The Distribution Of Abdominal Fat In Men And The Effectiveness of Non-Surgical And Surgical Fat TreatmentsWednesday, December 21st, 2011
There are several very popular non-surgical methods of fat reduction using external devices based on a variety of penetrating energies. One example is the Zerona device which uses a form of light known as a ‘cold laser’. While it is a fat reduction device that is associated with some level of controversy, it has generally been effective in my two practice locations over the past two years. By our own experience and post-treatment evaluations, we have an approximate 70% satisfaction rate.
However, this satisfaction rate is based on a patient population that is almost exclusively women. When asked by a husband of a patient that I was treating for another plastic surgery problem about how well the Zerona would work for him and his big belly, my answer was both hesitant and reserved. It was at this point that I launched into an explanation of the anatomy of abdominal fat.
Fat in the abdominal area is comprised of several very distinct anatomic locations or layers. When most people think of abdominal fat they are thinking of what exists in the subcutaneous layer, that fat that lies between the skin and the abdominal muscle wall. I would call this superficial abdominal fat. But deep to this on the other side of the abdominal muscles lies intra-abdominal or the deep fat. Technically, intra-abdominal fat is divided into either intraperitoneal and retroperitoneal sites. The more relevant intraperitoneal fat is distributed in the mesentery of the intestines and an abdominal organ known as the omentum. Depending on the size of the person, intra-abdominal fat can make up as much as 10% of one’s total body fat mass and high amounts of it are associated with increased risks of cardiovascular and metabolic diseases.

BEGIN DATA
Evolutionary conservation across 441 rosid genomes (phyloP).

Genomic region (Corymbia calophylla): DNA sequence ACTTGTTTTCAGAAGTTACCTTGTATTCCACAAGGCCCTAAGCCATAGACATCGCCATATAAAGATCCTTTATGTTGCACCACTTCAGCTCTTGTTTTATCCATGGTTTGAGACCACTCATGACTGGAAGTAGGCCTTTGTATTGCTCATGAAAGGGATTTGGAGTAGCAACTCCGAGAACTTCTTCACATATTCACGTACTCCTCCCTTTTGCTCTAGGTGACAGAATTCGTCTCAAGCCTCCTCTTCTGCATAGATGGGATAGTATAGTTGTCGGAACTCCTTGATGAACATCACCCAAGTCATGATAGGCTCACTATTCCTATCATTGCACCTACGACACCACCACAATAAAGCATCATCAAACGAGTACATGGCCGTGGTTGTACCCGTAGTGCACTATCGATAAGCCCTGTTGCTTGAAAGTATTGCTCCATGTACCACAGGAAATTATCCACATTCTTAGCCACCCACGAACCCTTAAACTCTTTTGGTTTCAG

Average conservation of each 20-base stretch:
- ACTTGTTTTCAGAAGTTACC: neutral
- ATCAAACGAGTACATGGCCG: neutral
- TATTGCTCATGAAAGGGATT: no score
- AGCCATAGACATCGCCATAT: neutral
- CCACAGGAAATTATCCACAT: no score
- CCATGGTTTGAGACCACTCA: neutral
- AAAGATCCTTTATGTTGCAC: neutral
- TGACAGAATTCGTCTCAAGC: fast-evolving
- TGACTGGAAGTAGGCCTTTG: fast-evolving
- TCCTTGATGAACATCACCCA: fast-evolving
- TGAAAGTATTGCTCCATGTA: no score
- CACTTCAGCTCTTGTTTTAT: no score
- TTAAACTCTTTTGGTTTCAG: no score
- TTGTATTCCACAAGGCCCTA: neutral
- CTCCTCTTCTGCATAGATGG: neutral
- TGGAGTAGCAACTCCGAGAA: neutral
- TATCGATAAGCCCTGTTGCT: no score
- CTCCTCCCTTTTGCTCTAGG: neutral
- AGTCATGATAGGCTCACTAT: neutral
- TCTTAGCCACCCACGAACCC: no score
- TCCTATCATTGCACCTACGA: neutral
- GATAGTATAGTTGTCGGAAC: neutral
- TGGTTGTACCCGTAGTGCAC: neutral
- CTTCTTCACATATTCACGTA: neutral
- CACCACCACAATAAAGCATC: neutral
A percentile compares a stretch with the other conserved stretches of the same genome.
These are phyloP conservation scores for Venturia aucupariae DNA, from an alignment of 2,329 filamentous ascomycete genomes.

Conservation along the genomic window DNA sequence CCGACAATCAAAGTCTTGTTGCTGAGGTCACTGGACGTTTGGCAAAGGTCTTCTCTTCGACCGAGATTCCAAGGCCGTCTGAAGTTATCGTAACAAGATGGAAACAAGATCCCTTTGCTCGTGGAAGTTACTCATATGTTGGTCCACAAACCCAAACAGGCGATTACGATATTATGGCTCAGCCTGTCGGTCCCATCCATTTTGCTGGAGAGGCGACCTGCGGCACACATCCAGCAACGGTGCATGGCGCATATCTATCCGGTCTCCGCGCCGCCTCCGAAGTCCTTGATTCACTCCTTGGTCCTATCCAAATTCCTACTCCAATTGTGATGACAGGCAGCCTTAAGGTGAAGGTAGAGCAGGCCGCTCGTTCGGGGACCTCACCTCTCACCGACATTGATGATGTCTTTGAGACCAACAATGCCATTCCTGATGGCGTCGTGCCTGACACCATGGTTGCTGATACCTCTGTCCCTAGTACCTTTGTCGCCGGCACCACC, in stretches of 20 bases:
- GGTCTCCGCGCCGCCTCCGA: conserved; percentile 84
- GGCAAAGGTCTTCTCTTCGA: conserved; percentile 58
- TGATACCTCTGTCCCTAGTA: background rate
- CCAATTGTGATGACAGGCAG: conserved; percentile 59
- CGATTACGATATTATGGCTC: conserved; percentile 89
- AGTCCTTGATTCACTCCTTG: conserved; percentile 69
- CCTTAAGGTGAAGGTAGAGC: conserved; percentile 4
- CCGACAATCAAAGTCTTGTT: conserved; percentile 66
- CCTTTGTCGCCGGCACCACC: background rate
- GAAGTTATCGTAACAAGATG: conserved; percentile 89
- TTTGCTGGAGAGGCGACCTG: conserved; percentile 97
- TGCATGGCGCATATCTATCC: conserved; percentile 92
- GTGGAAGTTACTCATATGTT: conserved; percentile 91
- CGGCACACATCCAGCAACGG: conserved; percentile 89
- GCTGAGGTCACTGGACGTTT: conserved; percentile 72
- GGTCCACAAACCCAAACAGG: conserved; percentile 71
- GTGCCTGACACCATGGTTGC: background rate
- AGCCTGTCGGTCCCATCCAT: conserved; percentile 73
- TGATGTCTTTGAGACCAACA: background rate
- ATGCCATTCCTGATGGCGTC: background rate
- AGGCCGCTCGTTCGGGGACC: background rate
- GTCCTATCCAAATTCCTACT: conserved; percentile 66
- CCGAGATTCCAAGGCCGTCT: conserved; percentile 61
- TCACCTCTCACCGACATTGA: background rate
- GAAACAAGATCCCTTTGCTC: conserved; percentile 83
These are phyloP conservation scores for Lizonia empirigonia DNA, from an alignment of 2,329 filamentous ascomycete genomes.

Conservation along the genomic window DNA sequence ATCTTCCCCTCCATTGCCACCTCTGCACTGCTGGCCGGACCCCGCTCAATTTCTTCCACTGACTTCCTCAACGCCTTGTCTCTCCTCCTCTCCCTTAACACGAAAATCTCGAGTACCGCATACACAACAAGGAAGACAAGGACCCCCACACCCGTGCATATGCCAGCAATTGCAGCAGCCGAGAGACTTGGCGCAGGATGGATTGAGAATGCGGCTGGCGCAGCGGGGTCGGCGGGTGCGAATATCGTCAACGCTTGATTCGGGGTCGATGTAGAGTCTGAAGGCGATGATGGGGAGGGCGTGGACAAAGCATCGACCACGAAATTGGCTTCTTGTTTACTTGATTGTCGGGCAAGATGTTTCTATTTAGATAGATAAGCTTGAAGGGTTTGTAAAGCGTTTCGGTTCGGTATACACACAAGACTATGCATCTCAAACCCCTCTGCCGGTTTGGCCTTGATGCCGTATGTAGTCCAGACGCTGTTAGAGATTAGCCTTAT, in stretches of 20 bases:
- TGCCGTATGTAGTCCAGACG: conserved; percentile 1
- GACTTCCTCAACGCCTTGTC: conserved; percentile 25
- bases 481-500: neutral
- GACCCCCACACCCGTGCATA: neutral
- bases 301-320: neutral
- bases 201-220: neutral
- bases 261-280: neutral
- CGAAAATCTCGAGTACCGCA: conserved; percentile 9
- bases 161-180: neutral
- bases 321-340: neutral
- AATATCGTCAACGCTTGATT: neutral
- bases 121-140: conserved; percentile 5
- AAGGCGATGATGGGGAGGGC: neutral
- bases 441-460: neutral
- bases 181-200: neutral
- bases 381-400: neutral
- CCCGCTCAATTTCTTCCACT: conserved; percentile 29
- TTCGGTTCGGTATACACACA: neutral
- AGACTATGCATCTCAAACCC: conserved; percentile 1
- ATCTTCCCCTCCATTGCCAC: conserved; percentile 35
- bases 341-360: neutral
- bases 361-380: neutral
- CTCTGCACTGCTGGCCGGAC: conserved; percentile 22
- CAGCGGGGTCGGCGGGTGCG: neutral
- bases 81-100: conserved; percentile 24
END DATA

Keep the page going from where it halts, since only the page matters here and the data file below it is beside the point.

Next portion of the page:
When men ask about methods to reduce the size of the stomachs, the issue of intraperitoneal fat becomes very relevant. In andromorphs, fat is commonly stored intraperitoneal. So men with a big ‘beer belly’ have a considerable amount of intraperitoneal fat and much less, by comparison, of fat in the superficial or subcutaneous layer. This can be felt by examination in how the belly feels to the touch. The big belly in a man will usually feel very firm and hard like a watermelon. This is the intraperitoneal fat underneath the muscle pushing the abdomen out and explains why it feels so firm. In contrast, women have a much higher percentage of their belly fat in the subcutaneous layer. This is why a woman’s big abdominal area will feel much softer and jelly-like. (although this is not true for every big-bellied woman)
So for most men, whether it is a non-surgical device or even liposuction, much of the target fat is too deeply located for them to be effective. This can led to disappointing results. An examination is needed of a man’s belly to determine if there is any significant thickness to the subcutaneous layer. If there is some softness and compressibility and a handful of skin and fat can be pulled off of the underlying muscle layer, then there is enough target fat that may justify non-surgical or surgical fat reduction treatment. Otherwise, only weight loss through diet and exercise will be effective.
Dr. Barry Eppley